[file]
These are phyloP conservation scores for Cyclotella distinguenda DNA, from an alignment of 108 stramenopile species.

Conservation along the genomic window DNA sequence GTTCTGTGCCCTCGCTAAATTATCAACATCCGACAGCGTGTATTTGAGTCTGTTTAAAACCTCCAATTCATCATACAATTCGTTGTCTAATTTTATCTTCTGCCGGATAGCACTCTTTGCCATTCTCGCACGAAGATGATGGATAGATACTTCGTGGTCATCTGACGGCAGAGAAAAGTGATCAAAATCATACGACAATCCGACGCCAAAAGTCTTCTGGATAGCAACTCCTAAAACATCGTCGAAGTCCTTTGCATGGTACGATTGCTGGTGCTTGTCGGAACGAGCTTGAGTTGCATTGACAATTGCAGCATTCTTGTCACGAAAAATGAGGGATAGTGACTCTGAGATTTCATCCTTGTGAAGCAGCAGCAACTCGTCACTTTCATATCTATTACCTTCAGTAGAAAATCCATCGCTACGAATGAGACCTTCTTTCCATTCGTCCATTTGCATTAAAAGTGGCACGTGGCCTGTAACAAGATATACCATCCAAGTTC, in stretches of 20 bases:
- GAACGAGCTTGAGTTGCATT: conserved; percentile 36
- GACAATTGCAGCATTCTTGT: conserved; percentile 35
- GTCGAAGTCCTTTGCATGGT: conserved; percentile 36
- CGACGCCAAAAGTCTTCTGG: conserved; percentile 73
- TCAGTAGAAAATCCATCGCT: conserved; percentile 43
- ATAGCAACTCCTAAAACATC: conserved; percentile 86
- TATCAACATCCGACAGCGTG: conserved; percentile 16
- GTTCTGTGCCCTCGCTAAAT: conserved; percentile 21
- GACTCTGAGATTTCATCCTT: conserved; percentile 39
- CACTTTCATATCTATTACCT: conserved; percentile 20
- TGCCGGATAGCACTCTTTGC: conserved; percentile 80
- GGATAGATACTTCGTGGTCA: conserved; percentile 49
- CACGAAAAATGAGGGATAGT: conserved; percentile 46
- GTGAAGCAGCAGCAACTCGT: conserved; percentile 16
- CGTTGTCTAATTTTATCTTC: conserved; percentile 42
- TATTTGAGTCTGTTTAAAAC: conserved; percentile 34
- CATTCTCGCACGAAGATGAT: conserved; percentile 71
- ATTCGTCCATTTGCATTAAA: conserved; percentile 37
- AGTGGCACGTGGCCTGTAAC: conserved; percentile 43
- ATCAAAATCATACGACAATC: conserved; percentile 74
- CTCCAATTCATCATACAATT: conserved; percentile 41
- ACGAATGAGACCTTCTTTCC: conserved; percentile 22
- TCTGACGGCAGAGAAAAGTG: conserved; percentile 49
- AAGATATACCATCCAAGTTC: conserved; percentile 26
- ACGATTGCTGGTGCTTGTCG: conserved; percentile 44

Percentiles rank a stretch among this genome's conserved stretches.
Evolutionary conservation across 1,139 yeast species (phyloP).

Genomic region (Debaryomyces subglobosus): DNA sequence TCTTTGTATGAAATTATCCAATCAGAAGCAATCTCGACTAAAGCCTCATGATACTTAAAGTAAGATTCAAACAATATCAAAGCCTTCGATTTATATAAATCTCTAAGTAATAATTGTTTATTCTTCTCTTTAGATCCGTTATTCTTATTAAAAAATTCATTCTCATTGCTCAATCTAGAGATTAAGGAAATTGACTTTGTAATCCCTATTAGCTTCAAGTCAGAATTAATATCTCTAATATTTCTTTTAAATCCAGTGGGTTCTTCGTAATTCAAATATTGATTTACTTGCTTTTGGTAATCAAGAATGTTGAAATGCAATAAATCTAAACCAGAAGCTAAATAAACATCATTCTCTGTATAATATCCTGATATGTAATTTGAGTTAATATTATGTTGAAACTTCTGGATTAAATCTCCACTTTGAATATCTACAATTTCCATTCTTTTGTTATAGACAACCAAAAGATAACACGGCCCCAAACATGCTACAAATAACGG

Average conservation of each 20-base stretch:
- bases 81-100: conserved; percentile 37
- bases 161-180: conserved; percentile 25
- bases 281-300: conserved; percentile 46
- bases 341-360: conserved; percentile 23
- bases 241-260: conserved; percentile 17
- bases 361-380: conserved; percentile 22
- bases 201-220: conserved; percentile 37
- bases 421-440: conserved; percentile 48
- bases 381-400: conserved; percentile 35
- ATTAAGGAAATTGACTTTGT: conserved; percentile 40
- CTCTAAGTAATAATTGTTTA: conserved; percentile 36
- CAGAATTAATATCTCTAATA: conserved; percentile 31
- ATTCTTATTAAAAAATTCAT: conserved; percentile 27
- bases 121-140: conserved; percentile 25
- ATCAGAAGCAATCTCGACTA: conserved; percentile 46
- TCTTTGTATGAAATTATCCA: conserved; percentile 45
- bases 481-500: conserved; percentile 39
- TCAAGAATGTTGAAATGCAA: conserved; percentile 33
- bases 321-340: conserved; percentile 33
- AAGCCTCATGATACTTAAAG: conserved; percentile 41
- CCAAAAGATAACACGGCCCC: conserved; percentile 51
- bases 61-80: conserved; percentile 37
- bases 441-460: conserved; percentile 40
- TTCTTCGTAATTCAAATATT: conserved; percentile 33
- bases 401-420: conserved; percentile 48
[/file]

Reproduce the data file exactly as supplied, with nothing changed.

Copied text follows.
These are phyloP conservation scores for Cyclotella distinguenda DNA, from an alignment of 108 stramenopile species.

Conservation along the genomic window DNA sequence GTTCTGTGCCCTCGCTAAATTATCAACATCCGACAGCGTGTATTTGAGTCTGTTTAAAACCTCCAATTCATCATACAATTCGTTGTCTAATTTTATCTTCTGCCGGATAGCACTCTTTGCCATTCTCGCACGAAGATGATGGATAGATACTTCGTGGTCATCTGACGGCAGAGAAAAGTGATCAAAATCATACGACAATCCGACGCCAAAAGTCTTCTGGATAGCAACTCCTAAAACATCGTCGAAGTCCTTTGCATGGTACGATTGCTGGTGCTTGTCGGAACGAGCTTGAGTTGCATTGACAATTGCAGCATTCTTGTCACGAAAAATGAGGGATAGTGACTCTGAGATTTCATCCTTGTGAAGCAGCAGCAACTCGTCACTTTCATATCTATTACCTTCAGTAGAAAATCCATCGCTACGAATGAGACCTTCTTTCCATTCGTCCATTTGCATTAAAAGTGGCACGTGGCCTGTAACAAGATATACCATCCAAGTTC, in stretches of 20 bases:
- GAACGAGCTTGAGTTGCATT: conserved; percentile 36
- GACAATTGCAGCATTCTTGT: conserved; percentile 35
- GTCGAAGTCCTTTGCATGGT: conserved; percentile 36
- CGACGCCAAAAGTCTTCTGG: conserved; percentile 73
- TCAGTAGAAAATCCATCGCT: conserved; percentile 43
- ATAGCAACTCCTAAAACATC: conserved; percentile 86
- TATCAACATCCGACAGCGTG: conserved; percentile 16
- GTTCTGTGCCCTCGCTAAAT: conserved; percentile 21
- GACTCTGAGATTTCATCCTT: conserved; percentile 39
- CACTTTCATATCTATTACCT: conserved; percentile 20
- TGCCGGATAGCACTCTTTGC: conserved; percentile 80
- GGATAGATACTTCGTGGTCA: conserved; percentile 49
- CACGAAAAATGAGGGATAGT: conserved; percentile 46
- GTGAAGCAGCAGCAACTCGT: conserved; percentile 16
- CGTTGTCTAATTTTATCTTC: conserved; percentile 42
- TATTTGAGTCTGTTTAAAAC: conserved; percentile 34
- CATTCTCGCACGAAGATGAT: conserved; percentile 71
- ATTCGTCCATTTGCATTAAA: conserved; percentile 37
- AGTGGCACGTGGCCTGTAAC: conserved; percentile 43
- ATCAAAATCATACGACAATC: conserved; percentile 74
- CTCCAATTCATCATACAATT: conserved; percentile 41
- ACGAATGAGACCTTCTTTCC: conserved; percentile 22
- TCTGACGGCAGAGAAAAGTG: conserved; percentile 49
- AAGATATACCATCCAAGTTC: conserved; percentile 26
- ACGATTGCTGGTGCTTGTCG: conserved; percentile 44

Percentiles rank a stretch among this genome's conserved stretches.
Evolutionary conservation across 1,139 yeast species (phyloP).

Genomic region (Debaryomyces subglobosus): DNA sequence TCTTTGTATGAAATTATCCAATCAGAAGCAATCTCGACTAAAGCCTCATGATACTTAAAGTAAGATTCAAACAATATCAAAGCCTTCGATTTATATAAATCTCTAAGTAATAATTGTTTATTCTTCTCTTTAGATCCGTTATTCTTATTAAAAAATTCATTCTCATTGCTCAATCTAGAGATTAAGGAAATTGACTTTGTAATCCCTATTAGCTTCAAGTCAGAATTAATATCTCTAATATTTCTTTTAAATCCAGTGGGTTCTTCGTAATTCAAATATTGATTTACTTGCTTTTGGTAATCAAGAATGTTGAAATGCAATAAATCTAAACCAGAAGCTAAATAAACATCATTCTCTGTATAATATCCTGATATGTAATTTGAGTTAATATTATGTTGAAACTTCTGGATTAAATCTCCACTTTGAATATCTACAATTTCCATTCTTTTGTTATAGACAACCAAAAGATAACACGGCCCCAAACATGCTACAAATAACGG

Average conservation of each 20-base stretch:
- bases 81-100: conserved; percentile 37
- bases 161-180: conserved; percentile 25
- bases 281-300: conserved; percentile 46
- bases 341-360: conserved; percentile 23
- bases 241-260: conserved; percentile 17
- bases 361-380: conserved; percentile 22
- bases 201-220: conserved; percentile 37
- bases 421-440: conserved; percentile 48
- bases 381-400: conserved; percentile 35
- ATTAAGGAAATTGACTTTGT: conserved; percentile 40
- CTCTAAGTAATAATTGTTTA: conserved; percentile 36
- CAGAATTAATATCTCTAATA: conserved; percentile 31
- ATTCTTATTAAAAAATTCAT: conserved; percentile 27
- bases 121-140: conserved; percentile 25
- ATCAGAAGCAATCTCGACTA: conserved; percentile 46
- TCTTTGTATGAAATTATCCA: conserved; percentile 45
- bases 481-500: conserved; percentile 39
- TCAAGAATGTTGAAATGCAA: conserved; percentile 33
- bases 321-340: conserved; percentile 33
- AAGCCTCATGATACTTAAAG: conserved; percentile 41
- CCAAAAGATAACACGGCCCC: conserved; percentile 51
- bases 61-80: conserved; percentile 37
- bases 441-460: conserved; percentile 40
- TTCTTCGTAATTCAAATATT: conserved; percentile 33
- bases 401-420: conserved; percentile 48